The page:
Most feel Budget 2016 is a change from the past, appropriate to circumstances, and sets good priorities.

Bruce Anderson

Bruce Anderson


The following are findings from a national survey of 1,500 Canadian adults conducted by Abacus Data and commissioned by EY.

In the federal election last fall, voters wanted change in Ottawa, and judging from the reactions to the first federal budget delivered by Finance Minister Bill Morneau, many believe that’s what they got.

74% had some familiarity with the budget, and of them, 81% said it was different from those delivered by Stephen Harper’s government.

Among those who saw a difference, 49% said it was an improvement, compared to only 27% who said it was a change for the worse.


Asked how they would vote on this budget if they were a Member of Parliament, 51% would support the budget, compared to 34% who would oppose.  Our survey was conducted over two days, and the proportion who say they would vote “yes” increased from 48% on Tuesday evening to 60% among the Wednesday morning sample.  The majority of Liberal and NDP voters would pass the budget while 70% of Conservative voters would vote no.


The generally positive response to the budget was based on a mixture of feelings.  While 54% said it would have a negative impact on the country’s indebtedness, there were positive feelings about how the budget would impact infrastructure, the middle class, and opportunities for young Canadians.   30% said it would be good for short term job growth, compared to 18% who said it would be bad. 19% said it would be good for their tax levels, while 29% said it would be bad.



We described 11 of the measures in the budget and asked people for their reactions.  On all 11, majorities said they found the choices the government made acceptable or better.   Most popular were steps to reduce taxes for the middle class while hiking them on higher earners, increasing funding for veterans, putting money into infrastructure and greater support for students.

The least popular item was the provision of $675 Million to the CBC over 5 years.


We noted that the government announced the deficit would be $29 billion for each of the next two years, dropping to $23 billion, and then $14 billion.  28% said they supported this decision by the government to expand the deficit, 45% said they could accept it under the circumstances, while 28% were opposed.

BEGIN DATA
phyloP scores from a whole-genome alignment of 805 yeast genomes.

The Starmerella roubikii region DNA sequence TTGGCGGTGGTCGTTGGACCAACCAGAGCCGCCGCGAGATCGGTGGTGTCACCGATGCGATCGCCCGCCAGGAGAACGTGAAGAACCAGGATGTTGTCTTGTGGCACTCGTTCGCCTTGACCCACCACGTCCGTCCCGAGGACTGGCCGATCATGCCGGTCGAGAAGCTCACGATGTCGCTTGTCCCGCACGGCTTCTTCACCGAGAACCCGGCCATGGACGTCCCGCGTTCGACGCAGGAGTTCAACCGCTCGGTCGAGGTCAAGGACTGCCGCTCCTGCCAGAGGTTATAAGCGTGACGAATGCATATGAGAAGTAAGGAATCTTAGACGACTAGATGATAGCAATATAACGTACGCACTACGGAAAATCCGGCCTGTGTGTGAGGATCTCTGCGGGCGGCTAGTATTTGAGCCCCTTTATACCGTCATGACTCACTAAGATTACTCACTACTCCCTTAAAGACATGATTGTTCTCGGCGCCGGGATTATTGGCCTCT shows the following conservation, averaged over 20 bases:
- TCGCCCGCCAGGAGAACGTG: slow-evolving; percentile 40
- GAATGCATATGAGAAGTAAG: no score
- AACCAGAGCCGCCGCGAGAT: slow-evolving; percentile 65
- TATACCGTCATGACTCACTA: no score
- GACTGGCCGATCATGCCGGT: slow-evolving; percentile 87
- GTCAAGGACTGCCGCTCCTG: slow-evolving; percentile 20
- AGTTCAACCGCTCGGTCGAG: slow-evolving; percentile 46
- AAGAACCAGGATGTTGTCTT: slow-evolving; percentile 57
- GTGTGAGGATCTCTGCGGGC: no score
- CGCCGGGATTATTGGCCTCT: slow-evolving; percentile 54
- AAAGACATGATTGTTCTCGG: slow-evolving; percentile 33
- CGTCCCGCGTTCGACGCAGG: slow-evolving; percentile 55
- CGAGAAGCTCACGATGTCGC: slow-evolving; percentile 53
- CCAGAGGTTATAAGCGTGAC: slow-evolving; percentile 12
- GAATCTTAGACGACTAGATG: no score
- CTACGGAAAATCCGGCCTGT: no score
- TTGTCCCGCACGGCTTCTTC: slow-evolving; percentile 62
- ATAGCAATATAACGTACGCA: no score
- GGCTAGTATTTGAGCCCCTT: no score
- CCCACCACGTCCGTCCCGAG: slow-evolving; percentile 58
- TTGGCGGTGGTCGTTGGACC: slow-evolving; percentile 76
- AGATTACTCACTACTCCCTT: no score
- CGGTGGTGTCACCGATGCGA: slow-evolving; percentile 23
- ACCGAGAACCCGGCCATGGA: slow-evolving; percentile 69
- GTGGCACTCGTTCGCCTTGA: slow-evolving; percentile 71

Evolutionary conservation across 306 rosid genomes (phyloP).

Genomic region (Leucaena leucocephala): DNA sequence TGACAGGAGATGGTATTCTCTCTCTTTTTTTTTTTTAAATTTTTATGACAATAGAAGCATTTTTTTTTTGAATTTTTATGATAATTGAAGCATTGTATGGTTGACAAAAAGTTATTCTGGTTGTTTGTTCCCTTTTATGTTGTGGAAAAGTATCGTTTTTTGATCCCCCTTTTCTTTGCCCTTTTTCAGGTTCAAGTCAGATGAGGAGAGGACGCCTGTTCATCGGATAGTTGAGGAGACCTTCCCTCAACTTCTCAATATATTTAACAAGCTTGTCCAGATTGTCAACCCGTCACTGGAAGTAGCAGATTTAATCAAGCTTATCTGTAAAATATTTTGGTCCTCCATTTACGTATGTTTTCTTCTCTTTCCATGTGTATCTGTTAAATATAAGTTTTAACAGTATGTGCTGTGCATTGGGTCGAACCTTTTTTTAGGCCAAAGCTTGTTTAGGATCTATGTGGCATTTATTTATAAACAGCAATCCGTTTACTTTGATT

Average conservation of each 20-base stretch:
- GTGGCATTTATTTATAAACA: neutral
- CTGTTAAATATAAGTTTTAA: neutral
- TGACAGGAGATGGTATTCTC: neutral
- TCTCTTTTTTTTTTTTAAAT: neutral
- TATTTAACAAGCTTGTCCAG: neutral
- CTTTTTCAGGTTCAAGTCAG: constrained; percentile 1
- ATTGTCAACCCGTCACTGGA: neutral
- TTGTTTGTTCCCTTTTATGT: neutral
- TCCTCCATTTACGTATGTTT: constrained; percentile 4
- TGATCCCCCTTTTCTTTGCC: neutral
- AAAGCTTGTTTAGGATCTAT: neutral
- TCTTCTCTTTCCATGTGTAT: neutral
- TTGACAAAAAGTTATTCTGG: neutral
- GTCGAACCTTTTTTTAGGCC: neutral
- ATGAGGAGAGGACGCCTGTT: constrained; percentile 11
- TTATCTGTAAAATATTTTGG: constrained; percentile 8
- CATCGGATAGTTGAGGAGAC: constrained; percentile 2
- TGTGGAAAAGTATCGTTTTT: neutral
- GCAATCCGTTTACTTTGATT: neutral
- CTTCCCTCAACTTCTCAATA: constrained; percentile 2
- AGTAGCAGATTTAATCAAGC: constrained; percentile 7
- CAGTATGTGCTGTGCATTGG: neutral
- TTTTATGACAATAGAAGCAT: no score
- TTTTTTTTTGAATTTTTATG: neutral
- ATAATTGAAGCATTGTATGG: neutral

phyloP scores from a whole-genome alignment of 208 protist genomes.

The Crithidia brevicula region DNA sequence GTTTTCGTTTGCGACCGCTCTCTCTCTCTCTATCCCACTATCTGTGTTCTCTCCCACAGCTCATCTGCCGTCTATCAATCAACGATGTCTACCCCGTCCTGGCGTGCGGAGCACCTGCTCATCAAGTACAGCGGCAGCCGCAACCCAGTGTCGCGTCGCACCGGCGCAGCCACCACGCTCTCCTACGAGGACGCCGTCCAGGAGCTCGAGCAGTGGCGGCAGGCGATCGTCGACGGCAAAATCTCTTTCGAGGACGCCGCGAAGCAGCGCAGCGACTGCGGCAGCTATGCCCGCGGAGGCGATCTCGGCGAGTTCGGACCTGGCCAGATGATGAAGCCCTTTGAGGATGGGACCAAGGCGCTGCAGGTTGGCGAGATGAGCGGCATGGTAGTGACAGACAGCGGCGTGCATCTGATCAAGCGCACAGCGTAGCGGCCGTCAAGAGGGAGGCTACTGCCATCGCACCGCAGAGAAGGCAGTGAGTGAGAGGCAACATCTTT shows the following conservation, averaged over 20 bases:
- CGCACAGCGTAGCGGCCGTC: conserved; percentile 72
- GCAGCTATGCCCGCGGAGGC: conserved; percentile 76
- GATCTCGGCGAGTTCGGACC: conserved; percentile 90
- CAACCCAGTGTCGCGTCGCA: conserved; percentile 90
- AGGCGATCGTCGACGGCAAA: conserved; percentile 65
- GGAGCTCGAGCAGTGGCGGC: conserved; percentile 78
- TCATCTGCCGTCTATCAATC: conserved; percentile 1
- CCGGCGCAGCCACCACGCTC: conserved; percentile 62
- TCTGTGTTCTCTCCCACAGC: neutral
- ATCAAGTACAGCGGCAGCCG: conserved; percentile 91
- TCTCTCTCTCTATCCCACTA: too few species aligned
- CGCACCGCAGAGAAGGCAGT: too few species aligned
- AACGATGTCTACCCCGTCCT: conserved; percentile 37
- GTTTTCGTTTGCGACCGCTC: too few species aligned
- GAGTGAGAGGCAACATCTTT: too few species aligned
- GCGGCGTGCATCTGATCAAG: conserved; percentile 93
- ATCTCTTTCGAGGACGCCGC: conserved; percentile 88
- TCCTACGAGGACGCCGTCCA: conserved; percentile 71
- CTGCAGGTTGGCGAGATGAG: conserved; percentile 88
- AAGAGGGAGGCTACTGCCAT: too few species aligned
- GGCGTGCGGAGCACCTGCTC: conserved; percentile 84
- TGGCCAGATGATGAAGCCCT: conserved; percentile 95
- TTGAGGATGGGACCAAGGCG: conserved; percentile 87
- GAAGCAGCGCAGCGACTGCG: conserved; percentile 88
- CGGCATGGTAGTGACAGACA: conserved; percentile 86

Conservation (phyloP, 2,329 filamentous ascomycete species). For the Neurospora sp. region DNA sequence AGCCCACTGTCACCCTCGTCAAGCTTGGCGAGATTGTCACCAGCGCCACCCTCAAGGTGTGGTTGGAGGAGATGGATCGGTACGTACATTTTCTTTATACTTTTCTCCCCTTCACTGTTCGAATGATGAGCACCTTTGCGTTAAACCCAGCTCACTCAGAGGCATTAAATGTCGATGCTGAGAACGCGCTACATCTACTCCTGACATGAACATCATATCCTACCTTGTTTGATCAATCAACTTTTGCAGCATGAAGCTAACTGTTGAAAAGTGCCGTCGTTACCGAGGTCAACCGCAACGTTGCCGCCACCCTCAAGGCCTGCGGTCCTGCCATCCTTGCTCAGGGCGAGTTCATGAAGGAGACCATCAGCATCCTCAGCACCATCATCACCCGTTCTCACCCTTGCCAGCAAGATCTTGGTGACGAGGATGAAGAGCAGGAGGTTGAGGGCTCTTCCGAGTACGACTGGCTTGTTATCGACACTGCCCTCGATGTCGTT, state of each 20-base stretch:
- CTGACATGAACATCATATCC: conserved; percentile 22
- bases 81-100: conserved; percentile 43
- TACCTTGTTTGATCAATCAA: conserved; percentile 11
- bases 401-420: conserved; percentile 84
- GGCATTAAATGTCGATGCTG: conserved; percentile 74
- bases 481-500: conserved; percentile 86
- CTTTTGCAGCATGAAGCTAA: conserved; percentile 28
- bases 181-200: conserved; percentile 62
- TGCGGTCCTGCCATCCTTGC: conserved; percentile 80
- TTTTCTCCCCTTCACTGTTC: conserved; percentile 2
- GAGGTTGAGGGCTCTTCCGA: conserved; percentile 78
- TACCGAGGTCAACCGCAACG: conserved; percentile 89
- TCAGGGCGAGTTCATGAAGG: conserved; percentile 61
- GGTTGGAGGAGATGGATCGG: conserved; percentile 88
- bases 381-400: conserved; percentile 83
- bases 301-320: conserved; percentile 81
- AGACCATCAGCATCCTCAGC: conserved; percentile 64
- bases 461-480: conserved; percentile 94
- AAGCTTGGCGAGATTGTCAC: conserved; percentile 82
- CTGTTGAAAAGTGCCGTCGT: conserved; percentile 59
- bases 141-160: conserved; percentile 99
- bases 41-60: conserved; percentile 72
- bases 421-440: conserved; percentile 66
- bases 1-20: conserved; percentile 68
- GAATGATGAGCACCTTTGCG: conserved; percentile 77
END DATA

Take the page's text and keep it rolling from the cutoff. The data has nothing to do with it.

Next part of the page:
Only 12% of Liberal and 21% of NDP supporters opposed the fiscal choice that the government made.  Perhaps more notable is the fact that Conservative voters were somewhat split, with 41% saying that they accepted or supported the government’s fiscal plan, and 60% opposing.


The consensus of Canadians seemed to be that while many wished the government had spent less money (67% agree), even more people felt that while they “would rather not have such a large deficit, it’s probably the right choice for now”. (70% agree).

Overall, 64% said they felt that the budget seemed well thought out, 63% agreed it focuses on the right priorities, and 57% said it left them feeling more optimistic about the economy.




We asked people their voting intention last week, pre-budget, and again in this post budget survey. The numbers show little change, possibly a modest improvement for the Liberals.



According to Abacus Chairman Bruce Anderson, “Most people seem to feel they got the budget they expected from this government. They saw a shift in priorities including a focus on the middle class, infrastructure, young people and education.  The deficit is larger than was promised but most have concluded that this was acceptable given the circumstances.

Obviously, time and outcomes will determine if Canadians continue to feel the government is making headway on the right priorities and maintaining sufficient financial discipline, but for the time being, this first Budget, a big test for any new government, was a successful start for Mr. Trudeau and his Cabinet.”


“Canada faces big challenges and has great opportunities. The policy choices our governments make carry large consequences,” said Gary Zed, Managing Partner of EY’s Ottawa office.

“EY is pleased to launch this first in a series of conversations about some of the bigger topics our elected and public service officials will be dealing with in the months and years ahead — and the impacts those issues have on Canadian businesses. By asking better questions and having meaningful dialogue, we get better results, and foster a better working world.”


Our survey was conducted online with 1,500 adult Canadians from 6:30pm ET March 22 to 12:00pm ET March 23, 2016.  A random sample of panelists was invited to complete the survey from a large representative panel of over 500,000 Canadians.

The Marketing Research and Intelligence Association policy limits statements about margins of sampling error for most online surveys.   The margin of error for a comparable probability-based random sample of the same size is +/- 2.6%, 19 times out of 20.

The data were weighted according to census data to ensure that the sample matched Canada’s population according to age, gender, educational attainment, and region. Totals may not add up to 100 due to rounding.

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